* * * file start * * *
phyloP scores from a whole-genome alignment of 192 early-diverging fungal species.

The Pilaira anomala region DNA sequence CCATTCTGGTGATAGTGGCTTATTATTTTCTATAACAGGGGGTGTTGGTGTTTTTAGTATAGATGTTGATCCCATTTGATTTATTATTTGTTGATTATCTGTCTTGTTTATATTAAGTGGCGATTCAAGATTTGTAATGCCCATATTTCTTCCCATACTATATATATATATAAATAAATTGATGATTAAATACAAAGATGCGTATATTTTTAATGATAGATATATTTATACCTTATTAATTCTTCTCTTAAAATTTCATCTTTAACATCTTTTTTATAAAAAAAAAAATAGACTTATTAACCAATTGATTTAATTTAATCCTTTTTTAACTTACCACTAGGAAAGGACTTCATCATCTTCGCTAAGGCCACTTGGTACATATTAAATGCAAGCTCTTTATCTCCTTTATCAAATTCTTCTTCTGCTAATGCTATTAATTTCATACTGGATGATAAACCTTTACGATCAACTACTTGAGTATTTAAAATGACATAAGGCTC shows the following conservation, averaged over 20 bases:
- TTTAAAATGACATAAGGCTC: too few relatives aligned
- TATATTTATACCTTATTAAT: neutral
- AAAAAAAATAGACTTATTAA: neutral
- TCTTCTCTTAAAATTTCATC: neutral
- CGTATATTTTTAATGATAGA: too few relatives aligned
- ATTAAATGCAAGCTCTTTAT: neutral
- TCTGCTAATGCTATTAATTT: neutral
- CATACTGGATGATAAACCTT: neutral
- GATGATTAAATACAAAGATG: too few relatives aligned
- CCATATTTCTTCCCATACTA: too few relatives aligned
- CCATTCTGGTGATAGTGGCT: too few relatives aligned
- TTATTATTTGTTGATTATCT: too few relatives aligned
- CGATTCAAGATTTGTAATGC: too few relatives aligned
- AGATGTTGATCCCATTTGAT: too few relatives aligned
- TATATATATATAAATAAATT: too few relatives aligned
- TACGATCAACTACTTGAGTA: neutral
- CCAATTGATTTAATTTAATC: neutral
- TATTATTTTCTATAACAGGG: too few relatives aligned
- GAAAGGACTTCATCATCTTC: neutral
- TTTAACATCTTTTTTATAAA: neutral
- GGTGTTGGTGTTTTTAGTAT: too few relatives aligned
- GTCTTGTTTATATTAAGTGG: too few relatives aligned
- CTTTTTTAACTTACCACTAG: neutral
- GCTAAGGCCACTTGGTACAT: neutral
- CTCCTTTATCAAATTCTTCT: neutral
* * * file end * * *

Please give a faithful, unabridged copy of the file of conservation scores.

phyloP scores from a whole-genome alignment of 192 early-diverging fungal species.

The Pilaira anomala region DNA sequence CCATTCTGGTGATAGTGGCTTATTATTTTCTATAACAGGGGGTGTTGGTGTTTTTAGTATAGATGTTGATCCCATTTGATTTATTATTTGTTGATTATCTGTCTTGTTTATATTAAGTGGCGATTCAAGATTTGTAATGCCCATATTTCTTCCCATACTATATATATATATAAATAAATTGATGATTAAATACAAAGATGCGTATATTTTTAATGATAGATATATTTATACCTTATTAATTCTTCTCTTAAAATTTCATCTTTAACATCTTTTTTATAAAAAAAAAAATAGACTTATTAACCAATTGATTTAATTTAATCCTTTTTTAACTTACCACTAGGAAAGGACTTCATCATCTTCGCTAAGGCCACTTGGTACATATTAAATGCAAGCTCTTTATCTCCTTTATCAAATTCTTCTTCTGCTAATGCTATTAATTTCATACTGGATGATAAACCTTTACGATCAACTACTTGAGTATTTAAAATGACATAAGGCTC shows the following conservation, averaged over 20 bases:
- TTTAAAATGACATAAGGCTC: too few relatives aligned
- TATATTTATACCTTATTAAT: neutral
- AAAAAAAATAGACTTATTAA: neutral
- TCTTCTCTTAAAATTTCATC: neutral
- CGTATATTTTTAATGATAGA: too few relatives aligned
- ATTAAATGCAAGCTCTTTAT: neutral
- TCTGCTAATGCTATTAATTT: neutral
- CATACTGGATGATAAACCTT: neutral
- GATGATTAAATACAAAGATG: too few relatives aligned
- CCATATTTCTTCCCATACTA: too few relatives aligned
- CCATTCTGGTGATAGTGGCT: too few relatives aligned
- TTATTATTTGTTGATTATCT: too few relatives aligned
- CGATTCAAGATTTGTAATGC: too few relatives aligned
- AGATGTTGATCCCATTTGAT: too few relatives aligned
- TATATATATATAAATAAATT: too few relatives aligned
- TACGATCAACTACTTGAGTA: neutral
- CCAATTGATTTAATTTAATC: neutral
- TATTATTTTCTATAACAGGG: too few relatives aligned
- GAAAGGACTTCATCATCTTC: neutral
- TTTAACATCTTTTTTATAAA: neutral
- GGTGTTGGTGTTTTTAGTAT: too few relatives aligned
- GTCTTGTTTATATTAAGTGG: too few relatives aligned
- CTTTTTTAACTTACCACTAG: neutral
- GCTAAGGCCACTTGGTACAT: neutral
- CTCCTTTATCAAATTCTTCT: neutral